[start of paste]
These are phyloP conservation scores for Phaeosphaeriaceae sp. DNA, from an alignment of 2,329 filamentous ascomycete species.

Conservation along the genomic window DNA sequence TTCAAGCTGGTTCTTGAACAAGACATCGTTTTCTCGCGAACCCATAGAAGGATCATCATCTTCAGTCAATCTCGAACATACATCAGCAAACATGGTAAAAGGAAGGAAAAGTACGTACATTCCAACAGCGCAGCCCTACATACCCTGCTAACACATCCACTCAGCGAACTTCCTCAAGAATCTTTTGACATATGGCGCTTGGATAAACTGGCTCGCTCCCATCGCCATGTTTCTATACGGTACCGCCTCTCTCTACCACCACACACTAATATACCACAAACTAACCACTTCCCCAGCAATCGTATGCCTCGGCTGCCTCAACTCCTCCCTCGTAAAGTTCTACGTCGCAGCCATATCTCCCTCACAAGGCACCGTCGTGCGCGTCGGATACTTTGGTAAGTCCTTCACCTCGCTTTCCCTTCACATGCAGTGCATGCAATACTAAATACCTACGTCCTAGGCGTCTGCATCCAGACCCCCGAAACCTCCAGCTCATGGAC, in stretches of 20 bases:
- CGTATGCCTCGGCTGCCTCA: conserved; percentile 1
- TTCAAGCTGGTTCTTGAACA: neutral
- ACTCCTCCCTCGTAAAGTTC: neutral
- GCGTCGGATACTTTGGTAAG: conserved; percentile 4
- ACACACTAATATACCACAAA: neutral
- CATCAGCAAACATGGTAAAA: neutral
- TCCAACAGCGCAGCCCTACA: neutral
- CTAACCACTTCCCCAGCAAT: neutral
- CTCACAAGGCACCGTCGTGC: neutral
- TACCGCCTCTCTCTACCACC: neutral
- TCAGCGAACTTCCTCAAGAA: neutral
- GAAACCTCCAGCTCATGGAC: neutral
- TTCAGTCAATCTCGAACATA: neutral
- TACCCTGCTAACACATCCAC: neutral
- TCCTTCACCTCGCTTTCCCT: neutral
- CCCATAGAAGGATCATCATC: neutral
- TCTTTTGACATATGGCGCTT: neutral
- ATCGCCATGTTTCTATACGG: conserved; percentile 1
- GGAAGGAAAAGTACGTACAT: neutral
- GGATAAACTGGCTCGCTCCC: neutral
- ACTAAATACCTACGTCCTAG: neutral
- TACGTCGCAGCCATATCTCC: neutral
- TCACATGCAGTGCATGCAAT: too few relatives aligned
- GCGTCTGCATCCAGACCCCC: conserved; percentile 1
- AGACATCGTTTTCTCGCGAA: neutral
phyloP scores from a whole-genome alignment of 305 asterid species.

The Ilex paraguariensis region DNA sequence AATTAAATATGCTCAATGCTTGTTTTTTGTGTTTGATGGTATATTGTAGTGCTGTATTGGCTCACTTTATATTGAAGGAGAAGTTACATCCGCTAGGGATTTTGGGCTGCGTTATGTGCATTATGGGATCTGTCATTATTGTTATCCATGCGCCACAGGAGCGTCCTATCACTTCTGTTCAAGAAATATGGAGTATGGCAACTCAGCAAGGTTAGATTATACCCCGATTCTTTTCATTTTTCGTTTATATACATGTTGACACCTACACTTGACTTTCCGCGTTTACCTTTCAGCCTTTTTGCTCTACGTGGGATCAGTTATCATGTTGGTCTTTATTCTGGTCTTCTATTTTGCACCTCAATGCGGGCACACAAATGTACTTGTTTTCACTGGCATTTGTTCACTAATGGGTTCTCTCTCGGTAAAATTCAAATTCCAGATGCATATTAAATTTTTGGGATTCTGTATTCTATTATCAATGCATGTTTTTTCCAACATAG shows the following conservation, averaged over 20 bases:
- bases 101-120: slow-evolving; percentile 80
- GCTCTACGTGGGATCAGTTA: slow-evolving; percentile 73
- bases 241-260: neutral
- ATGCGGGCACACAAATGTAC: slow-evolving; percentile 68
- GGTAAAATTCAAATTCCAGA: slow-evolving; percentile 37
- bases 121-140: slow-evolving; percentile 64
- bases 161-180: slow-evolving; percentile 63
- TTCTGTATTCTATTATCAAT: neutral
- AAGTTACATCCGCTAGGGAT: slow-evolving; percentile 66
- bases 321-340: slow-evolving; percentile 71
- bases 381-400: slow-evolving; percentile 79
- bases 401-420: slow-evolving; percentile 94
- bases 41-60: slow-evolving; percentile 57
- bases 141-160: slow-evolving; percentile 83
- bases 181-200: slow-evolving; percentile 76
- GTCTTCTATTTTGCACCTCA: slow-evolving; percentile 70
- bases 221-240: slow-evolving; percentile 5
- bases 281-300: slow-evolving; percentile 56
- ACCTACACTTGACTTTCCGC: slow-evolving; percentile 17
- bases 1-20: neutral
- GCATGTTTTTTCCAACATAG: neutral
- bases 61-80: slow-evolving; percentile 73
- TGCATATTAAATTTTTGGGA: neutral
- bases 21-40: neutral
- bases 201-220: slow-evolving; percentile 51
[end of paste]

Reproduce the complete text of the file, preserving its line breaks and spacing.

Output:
These are phyloP conservation scores for Phaeosphaeriaceae sp. DNA, from an alignment of 2,329 filamentous ascomycete species.

Conservation along the genomic window DNA sequence TTCAAGCTGGTTCTTGAACAAGACATCGTTTTCTCGCGAACCCATAGAAGGATCATCATCTTCAGTCAATCTCGAACATACATCAGCAAACATGGTAAAAGGAAGGAAAAGTACGTACATTCCAACAGCGCAGCCCTACATACCCTGCTAACACATCCACTCAGCGAACTTCCTCAAGAATCTTTTGACATATGGCGCTTGGATAAACTGGCTCGCTCCCATCGCCATGTTTCTATACGGTACCGCCTCTCTCTACCACCACACACTAATATACCACAAACTAACCACTTCCCCAGCAATCGTATGCCTCGGCTGCCTCAACTCCTCCCTCGTAAAGTTCTACGTCGCAGCCATATCTCCCTCACAAGGCACCGTCGTGCGCGTCGGATACTTTGGTAAGTCCTTCACCTCGCTTTCCCTTCACATGCAGTGCATGCAATACTAAATACCTACGTCCTAGGCGTCTGCATCCAGACCCCCGAAACCTCCAGCTCATGGAC, in stretches of 20 bases:
- CGTATGCCTCGGCTGCCTCA: conserved; percentile 1
- TTCAAGCTGGTTCTTGAACA: neutral
- ACTCCTCCCTCGTAAAGTTC: neutral
- GCGTCGGATACTTTGGTAAG: conserved; percentile 4
- ACACACTAATATACCACAAA: neutral
- CATCAGCAAACATGGTAAAA: neutral
- TCCAACAGCGCAGCCCTACA: neutral
- CTAACCACTTCCCCAGCAAT: neutral
- CTCACAAGGCACCGTCGTGC: neutral
- TACCGCCTCTCTCTACCACC: neutral
- TCAGCGAACTTCCTCAAGAA: neutral
- GAAACCTCCAGCTCATGGAC: neutral
- TTCAGTCAATCTCGAACATA: neutral
- TACCCTGCTAACACATCCAC: neutral
- TCCTTCACCTCGCTTTCCCT: neutral
- CCCATAGAAGGATCATCATC: neutral
- TCTTTTGACATATGGCGCTT: neutral
- ATCGCCATGTTTCTATACGG: conserved; percentile 1
- GGAAGGAAAAGTACGTACAT: neutral
- GGATAAACTGGCTCGCTCCC: neutral
- ACTAAATACCTACGTCCTAG: neutral
- TACGTCGCAGCCATATCTCC: neutral
- TCACATGCAGTGCATGCAAT: too few relatives aligned
- GCGTCTGCATCCAGACCCCC: conserved; percentile 1
- AGACATCGTTTTCTCGCGAA: neutral
phyloP scores from a whole-genome alignment of 305 asterid species.

The Ilex paraguariensis region DNA sequence AATTAAATATGCTCAATGCTTGTTTTTTGTGTTTGATGGTATATTGTAGTGCTGTATTGGCTCACTTTATATTGAAGGAGAAGTTACATCCGCTAGGGATTTTGGGCTGCGTTATGTGCATTATGGGATCTGTCATTATTGTTATCCATGCGCCACAGGAGCGTCCTATCACTTCTGTTCAAGAAATATGGAGTATGGCAACTCAGCAAGGTTAGATTATACCCCGATTCTTTTCATTTTTCGTTTATATACATGTTGACACCTACACTTGACTTTCCGCGTTTACCTTTCAGCCTTTTTGCTCTACGTGGGATCAGTTATCATGTTGGTCTTTATTCTGGTCTTCTATTTTGCACCTCAATGCGGGCACACAAATGTACTTGTTTTCACTGGCATTTGTTCACTAATGGGTTCTCTCTCGGTAAAATTCAAATTCCAGATGCATATTAAATTTTTGGGATTCTGTATTCTATTATCAATGCATGTTTTTTCCAACATAG shows the following conservation, averaged over 20 bases:
- bases 101-120: slow-evolving; percentile 80
- GCTCTACGTGGGATCAGTTA: slow-evolving; percentile 73
- bases 241-260: neutral
- ATGCGGGCACACAAATGTAC: slow-evolving; percentile 68
- GGTAAAATTCAAATTCCAGA: slow-evolving; percentile 37
- bases 121-140: slow-evolving; percentile 64
- bases 161-180: slow-evolving; percentile 63
- TTCTGTATTCTATTATCAAT: neutral
- AAGTTACATCCGCTAGGGAT: slow-evolving; percentile 66
- bases 321-340: slow-evolving; percentile 71
- bases 381-400: slow-evolving; percentile 79
- bases 401-420: slow-evolving; percentile 94
- bases 41-60: slow-evolving; percentile 57
- bases 141-160: slow-evolving; percentile 83
- bases 181-200: slow-evolving; percentile 76
- GTCTTCTATTTTGCACCTCA: slow-evolving; percentile 70
- bases 221-240: slow-evolving; percentile 5
- bases 281-300: slow-evolving; percentile 56
- ACCTACACTTGACTTTCCGC: slow-evolving; percentile 17
- bases 1-20: neutral
- GCATGTTTTTTCCAACATAG: neutral
- bases 61-80: slow-evolving; percentile 73
- TGCATATTAAATTTTTGGGA: neutral
- bases 21-40: neutral
- bases 201-220: slow-evolving; percentile 51